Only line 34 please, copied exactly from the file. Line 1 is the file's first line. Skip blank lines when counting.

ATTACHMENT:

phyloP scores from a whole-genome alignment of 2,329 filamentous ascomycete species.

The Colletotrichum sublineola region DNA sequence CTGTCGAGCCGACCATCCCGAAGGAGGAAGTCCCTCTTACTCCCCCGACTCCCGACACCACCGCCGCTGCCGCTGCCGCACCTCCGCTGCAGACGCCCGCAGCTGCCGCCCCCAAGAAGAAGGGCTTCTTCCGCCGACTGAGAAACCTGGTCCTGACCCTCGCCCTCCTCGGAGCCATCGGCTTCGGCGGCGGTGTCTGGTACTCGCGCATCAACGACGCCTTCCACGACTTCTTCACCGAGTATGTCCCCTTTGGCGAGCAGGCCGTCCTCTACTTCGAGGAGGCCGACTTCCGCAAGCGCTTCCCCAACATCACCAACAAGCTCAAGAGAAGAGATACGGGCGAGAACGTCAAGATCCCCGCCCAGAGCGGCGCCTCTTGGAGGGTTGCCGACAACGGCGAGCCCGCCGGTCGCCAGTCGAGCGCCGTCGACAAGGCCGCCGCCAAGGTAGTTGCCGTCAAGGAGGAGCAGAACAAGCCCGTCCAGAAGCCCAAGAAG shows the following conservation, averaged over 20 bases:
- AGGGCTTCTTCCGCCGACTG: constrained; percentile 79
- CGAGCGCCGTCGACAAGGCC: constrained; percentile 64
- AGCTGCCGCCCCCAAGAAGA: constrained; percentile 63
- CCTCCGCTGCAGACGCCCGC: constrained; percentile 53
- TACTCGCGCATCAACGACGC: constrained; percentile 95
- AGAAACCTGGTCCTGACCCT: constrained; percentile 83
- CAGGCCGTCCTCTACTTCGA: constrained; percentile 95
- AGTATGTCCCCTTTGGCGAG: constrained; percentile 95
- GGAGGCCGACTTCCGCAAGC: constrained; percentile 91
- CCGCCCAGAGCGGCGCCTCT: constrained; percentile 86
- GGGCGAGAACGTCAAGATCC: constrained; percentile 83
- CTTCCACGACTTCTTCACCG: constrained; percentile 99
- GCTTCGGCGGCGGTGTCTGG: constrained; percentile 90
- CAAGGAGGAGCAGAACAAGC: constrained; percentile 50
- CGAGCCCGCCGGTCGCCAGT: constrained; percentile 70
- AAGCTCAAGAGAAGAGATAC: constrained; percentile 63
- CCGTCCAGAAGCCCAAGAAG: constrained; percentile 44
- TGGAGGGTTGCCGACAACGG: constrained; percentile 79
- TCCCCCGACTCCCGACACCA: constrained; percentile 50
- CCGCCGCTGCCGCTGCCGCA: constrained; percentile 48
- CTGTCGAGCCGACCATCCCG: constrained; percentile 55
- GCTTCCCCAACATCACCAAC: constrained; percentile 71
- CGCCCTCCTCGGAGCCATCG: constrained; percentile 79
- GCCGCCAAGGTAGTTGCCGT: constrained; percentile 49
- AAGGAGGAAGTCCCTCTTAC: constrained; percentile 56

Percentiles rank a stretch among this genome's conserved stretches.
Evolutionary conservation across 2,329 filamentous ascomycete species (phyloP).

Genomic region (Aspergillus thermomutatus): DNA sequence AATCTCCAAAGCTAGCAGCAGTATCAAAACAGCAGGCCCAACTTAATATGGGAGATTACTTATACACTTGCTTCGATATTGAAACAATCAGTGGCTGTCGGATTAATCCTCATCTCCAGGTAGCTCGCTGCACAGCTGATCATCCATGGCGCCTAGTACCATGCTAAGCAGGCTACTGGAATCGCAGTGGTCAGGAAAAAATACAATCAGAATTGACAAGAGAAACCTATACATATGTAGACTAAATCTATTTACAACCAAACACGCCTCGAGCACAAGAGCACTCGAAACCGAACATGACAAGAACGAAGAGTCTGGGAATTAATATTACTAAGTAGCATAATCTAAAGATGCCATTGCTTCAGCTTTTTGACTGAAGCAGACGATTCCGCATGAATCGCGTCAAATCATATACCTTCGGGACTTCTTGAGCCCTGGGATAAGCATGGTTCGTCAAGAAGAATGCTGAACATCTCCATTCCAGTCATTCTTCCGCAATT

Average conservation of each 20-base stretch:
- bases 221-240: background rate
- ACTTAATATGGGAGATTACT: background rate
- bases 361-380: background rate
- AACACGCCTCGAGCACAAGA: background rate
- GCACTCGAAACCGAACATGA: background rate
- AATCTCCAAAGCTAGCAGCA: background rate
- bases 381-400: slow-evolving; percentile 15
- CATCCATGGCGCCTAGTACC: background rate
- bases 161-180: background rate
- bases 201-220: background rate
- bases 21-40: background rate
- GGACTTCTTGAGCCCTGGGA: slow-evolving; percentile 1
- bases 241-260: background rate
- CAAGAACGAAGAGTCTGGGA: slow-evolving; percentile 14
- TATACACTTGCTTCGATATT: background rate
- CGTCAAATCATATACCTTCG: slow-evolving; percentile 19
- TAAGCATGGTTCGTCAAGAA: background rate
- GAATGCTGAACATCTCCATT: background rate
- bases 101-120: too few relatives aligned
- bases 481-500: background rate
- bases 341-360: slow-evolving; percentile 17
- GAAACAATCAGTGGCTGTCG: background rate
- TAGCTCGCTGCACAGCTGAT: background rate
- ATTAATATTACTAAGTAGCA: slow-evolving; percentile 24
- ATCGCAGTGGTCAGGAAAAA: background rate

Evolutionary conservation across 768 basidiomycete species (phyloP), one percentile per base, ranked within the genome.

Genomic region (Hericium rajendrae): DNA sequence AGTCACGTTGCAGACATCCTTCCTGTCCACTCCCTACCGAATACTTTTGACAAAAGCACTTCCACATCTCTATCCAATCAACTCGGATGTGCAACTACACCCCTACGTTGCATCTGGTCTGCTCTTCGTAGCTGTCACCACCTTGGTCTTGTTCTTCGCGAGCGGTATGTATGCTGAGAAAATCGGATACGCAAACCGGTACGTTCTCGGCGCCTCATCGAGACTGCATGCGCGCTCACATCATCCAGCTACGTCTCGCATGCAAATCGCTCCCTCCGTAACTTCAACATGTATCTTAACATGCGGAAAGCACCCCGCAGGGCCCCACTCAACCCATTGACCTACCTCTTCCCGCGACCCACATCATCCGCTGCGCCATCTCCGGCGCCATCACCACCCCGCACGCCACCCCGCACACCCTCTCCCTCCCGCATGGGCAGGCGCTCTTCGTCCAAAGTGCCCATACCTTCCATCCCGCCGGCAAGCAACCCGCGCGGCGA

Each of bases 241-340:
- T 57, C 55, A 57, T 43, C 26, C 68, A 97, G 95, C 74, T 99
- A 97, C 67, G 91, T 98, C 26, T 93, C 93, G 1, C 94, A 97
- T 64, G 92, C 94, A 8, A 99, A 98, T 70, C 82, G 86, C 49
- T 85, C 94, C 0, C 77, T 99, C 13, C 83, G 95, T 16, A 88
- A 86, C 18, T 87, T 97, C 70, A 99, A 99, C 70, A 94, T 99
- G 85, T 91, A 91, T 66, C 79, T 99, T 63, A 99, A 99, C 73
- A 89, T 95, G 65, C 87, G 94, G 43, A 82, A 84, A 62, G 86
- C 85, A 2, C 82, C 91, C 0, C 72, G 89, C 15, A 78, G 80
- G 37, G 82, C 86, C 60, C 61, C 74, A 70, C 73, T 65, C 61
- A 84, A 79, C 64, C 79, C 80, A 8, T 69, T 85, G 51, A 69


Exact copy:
- bases 361-380: background rate